As most employers know, superannuation (usually referred to as “super”) is a compulsory payment given to eligible staff working and residing in Australia.
But you may not be aware that there are compulsory increases that are taking effect on 1 July 2021. In this article, we will break down some of the most important legislation changes and requirements for Australian businesses with employees.
Australian Superannuation Rules
Federal law dictates minimum amounts that Australian employers must contribute to the super accounts of their employees, on top of paying their standard wages or salaries.
The superannuation guarantee dictates a contribution percentage of each employees’ ordinary time earnings, which generally consists of salaries/wages, commissions, allowances, but not overtime.
Superannuation is the Australian government’s way to ensure income savings for retirement.
New 2021 Superannuation Percentage Increase
Since July 2002, the superannuation rate increased from 9% to 9.5% in July 2020. New legislation now dictates that the rate will continue to increase up to 12% by July 2025.
The super guarantee is legislated to increase half a percent a year before reaching a final value of 12% by 2025. The reasoning behind the increase is the rising costs of retirement living, and the Australia Government’s concern that many retirees may not be able to adequately fund their retirement.
The superannuation guarantee rate (currently at 9.5%) will increase to 10% from 1st July 2021, as part of the already legislated plan to increase it to 12% over the coming years as follows:
|Period||General super guarantee (%)||Super guarantee (%) for Norfolk Island (transitional rate)
(from 1 July 2016)
|1 July 2002 – 30 June 2013||9.00||0|
|1 July 2013 – 30 June 2014||9.25||0|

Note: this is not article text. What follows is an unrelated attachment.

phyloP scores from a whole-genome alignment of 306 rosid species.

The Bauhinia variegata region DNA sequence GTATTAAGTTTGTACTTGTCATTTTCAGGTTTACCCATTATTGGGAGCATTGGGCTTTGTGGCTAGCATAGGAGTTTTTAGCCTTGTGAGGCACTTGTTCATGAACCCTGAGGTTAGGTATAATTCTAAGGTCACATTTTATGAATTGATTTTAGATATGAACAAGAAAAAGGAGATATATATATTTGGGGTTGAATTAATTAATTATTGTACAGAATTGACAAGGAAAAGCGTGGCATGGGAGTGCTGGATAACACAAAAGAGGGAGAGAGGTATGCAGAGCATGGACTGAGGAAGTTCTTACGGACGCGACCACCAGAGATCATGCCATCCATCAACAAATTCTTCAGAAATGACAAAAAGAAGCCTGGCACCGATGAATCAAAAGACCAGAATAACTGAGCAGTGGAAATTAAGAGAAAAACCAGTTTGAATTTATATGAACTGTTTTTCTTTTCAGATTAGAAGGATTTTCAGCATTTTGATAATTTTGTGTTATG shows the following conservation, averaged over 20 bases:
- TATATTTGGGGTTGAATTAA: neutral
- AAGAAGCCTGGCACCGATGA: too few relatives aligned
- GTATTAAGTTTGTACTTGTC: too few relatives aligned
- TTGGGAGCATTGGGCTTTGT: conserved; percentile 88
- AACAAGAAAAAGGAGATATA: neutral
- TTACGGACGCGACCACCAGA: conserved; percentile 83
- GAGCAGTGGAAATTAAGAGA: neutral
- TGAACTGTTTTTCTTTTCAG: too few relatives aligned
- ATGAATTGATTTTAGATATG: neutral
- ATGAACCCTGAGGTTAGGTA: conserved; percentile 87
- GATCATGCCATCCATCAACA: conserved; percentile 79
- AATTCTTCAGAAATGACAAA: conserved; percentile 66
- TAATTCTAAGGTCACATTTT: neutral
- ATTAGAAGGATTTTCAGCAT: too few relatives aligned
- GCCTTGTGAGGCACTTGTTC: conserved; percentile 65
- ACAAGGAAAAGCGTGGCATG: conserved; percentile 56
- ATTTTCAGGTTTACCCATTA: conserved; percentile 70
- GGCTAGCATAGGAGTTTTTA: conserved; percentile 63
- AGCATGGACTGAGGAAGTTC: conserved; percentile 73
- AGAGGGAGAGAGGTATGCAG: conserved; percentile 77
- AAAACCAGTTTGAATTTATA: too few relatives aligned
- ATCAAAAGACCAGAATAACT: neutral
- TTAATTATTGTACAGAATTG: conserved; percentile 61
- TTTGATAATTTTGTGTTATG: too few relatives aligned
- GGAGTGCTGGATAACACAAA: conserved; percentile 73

|1 July 2014 – 30 June 2015||9.50||0|
|1 July 2015 – 30 June 2016||9.50||0|
|1 July 2016 – 30 June 2017||9.50||1|
|1 July 2017 – 30 June 2018||9.50||2|
|1 July 2018 – 30 June 2019||9.50||3|
|1 July 2019 – 30 June 2020||9.50||4|
|1 July 2020 – 30 June 2021||9.50||5|
|1 July 2021 – 30 June 2022||10.00||6|
|1 July 2022 – 30 June 2023||10.50||7|
|1 July 2023 – 30 June 2024||11.00||8|
|1 July 2024 – 30 June 2025||11.50||9|
|1 July 2025 – 30 June 2026||12.00||10|
|1 July 2026 – 30 June 2027||12.00||11|
|1 July 2027 – 30 June 2028 and onwards||12.00||12|
Changes To Employee Contribution Rules
Employees are also encouraged to supplement compulsory superannuation contributions with voluntary contributions. This can be done by diverting wages or salary income into superannuation contributions often called a ‘salary sacrifice’.
Additionally, in the Federal Budget, the Australian Government is proposing to abolish the exemption for low-income earners. As a result, employers will be required to make quarterly super contributions on behalf of low-income employees earning less than $450 per month (unless another Super Guarantee exemption applies – see below) if the legislation is passed.
These other exemptions include:
- people you pay, to do work of a domestic or private nature for less than 30 hours per week
- non-resident employees you pay for work they do outside Australia
- some foreign executives who hold certain visas or entry permits
- members of the army, naval or air force reserve for work carried out in that role
- employees who opt out of receiving super if you’re covered by an SG employer shortfall exemption certificate in relation to the employee for the quarter
- employees temporarily working in Australia who are covered by a bilateral super agreement – you must keep a copy of the employee’s certificate of coverage to verify the exemption.
Loophole on ‘Total Employment Package’
As more workers today are on individual contracts, some people have a ‘total employment package contract’ which includes their superannuation contributions in their total amount paid. This means employers who use these types of contracts are passing on the super costs to the employees by lowering their wages.
For example, under the current rules, a person on a $100,000 per year total employment package would have 9.5% of that income kept aside as their super contribution.
However, with the increases starting July 1, some employers may now take 10% of their employees earnings out of their package, paying the employee less in salary, rather than increasing the total amount of the entire package.
While this is legally allowed for employers to do this, it is not advisable as many employees will feel like are not being fairly compensated under the new legislation. It is better for employee morale, and a fairer way to do business to simply raise the total employment package amount according to the superannuation raises.
If you have specific questions about your superannuation requirements for your business, we are here to help. Reach out to our team and book a free consultation.